Image by Andy Rementer from http://www.nytimes.com/2012/01/15/opinion/sunday/the-rise-of-the-new-groupthink.html?pagewanted=1&_r=2
18 Predictions for Educational Trends in 2012Something is happening in education. Do you see it? Education is changing. Textbook companies realized they have to change. Everything is going digital. Many online courses are now open and free. Educating children is different than it was a few years ago. But what does that mean for schools and teaching? Learners are different. Learners are demanding to learn when they want to learn wherever they are and in anyway that works for them. They use new tools that are not allowed in most classrooms. They do it anyway. They are dropping out of school or taking classes online. Parents are looking for alternatives. Learning matters!
Maybe you noticed that students are taking responsibility for learning how to do this or that on their own...that is, mostly outside of school. They need to know something so they google it or ask others. The teacher is no longer the only expert in the class. Teachers have less professional development or access to resources so they are trying to figure things out and still teach to the test. That part has to change. Teachers may not want to change because they only know what they were taught -- to be the expert in the class. They are being evaluated by test scores so the pressure is on them. But, even with that, teachers are asking other teachers for help in the next classroom, going online or figuring out things on their own. Some teachers are realizing that their students have the expertise they need especially when it comes to technology. As a coach working with teachers I realized that I had to see how and why everything was changing. I cannot assume that professional development, curriculum design, and instruction will be the same so I had to rethink my coaching and how I support teachers and schools.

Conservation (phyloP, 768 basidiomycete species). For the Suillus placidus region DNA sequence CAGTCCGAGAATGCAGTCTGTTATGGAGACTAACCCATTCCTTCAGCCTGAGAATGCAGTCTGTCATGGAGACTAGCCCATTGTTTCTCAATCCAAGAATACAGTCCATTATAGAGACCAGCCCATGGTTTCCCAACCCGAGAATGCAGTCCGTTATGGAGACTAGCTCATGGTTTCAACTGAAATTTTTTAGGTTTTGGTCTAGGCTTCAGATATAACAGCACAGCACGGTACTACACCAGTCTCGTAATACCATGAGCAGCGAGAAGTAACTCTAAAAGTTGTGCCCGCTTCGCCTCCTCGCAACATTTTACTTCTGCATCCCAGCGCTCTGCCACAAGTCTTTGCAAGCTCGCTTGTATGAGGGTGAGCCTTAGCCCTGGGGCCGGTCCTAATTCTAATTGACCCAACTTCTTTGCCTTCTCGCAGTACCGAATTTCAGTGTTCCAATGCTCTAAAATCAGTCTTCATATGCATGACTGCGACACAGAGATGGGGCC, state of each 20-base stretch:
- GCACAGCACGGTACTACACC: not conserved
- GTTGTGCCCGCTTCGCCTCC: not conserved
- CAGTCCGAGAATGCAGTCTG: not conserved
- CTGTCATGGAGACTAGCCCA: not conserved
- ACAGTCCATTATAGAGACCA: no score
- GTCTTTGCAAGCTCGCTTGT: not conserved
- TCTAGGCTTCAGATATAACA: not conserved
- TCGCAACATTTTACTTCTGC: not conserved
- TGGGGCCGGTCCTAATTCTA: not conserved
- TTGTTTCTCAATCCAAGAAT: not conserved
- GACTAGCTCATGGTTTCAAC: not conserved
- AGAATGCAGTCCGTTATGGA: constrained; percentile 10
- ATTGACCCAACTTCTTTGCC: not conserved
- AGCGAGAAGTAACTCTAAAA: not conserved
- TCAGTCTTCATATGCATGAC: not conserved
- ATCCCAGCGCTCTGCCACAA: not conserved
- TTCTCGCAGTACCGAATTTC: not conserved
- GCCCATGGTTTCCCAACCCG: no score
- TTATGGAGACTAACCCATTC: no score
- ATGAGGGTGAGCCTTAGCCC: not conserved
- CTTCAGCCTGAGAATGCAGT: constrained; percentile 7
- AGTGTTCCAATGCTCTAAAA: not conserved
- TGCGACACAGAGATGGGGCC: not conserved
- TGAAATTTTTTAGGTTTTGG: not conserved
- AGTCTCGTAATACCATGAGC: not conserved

In doing this, I thought I'd make several predictions on what education could look like and what I'd like to see in 2012:
- Teachers understand how each student learns. They use different methods of assessing how each student learns best and along with each learner keep track of their learning.
- Assessment is ongoing since learning is not a constant. Learners are collecting evidence of their learning and reflecting on their learning.
- Teachers collaborate with teachers that teach the same subject or grade to design or adapt instruction that is individualized. This means instruction is paced to the learning needs of their students so students can pace through the content at different levels based on their learning needs.
- Teachers share content and lessons online and realize that it's not that important to reinvent the wheel or keep content to themselves anymore.
- Teachers are no longer the hardest working people in the classroom. They are appreciated as a facilitator or "guide on the side" instead of the only content expert. Teachers are more like a coach encouraging students to find their strengths and go with them.
- Learners determine their strengths and weaknesses and share their expertise with other students and teachers.
- More instruction is flipped where teachers and/or students find or create and upload lessons as videos or on websites to the Internet so learners learn the content out of school and then do the real work in the classroom.
- The classroom can be anywhere at anytime. Learning can happen anywhere. Everyone is a learner and a teacher. More learning is mobile and on mobile devices.
- Students have access to what they need when they need it. If a school or district does not have the resources, the learner brings their own device to school. The school represents the real-world and all devices are allowed. Everyone is responsible and trusted.
- Homework is different. Learners watch videos and lessons, learn about content, and learn from each other out of school. They take more control of their learning. No more busywork.
- Forward thinking IT departments allow YouTube Education, Facebook, Twitter, and other social media so students can use real-world tools in school.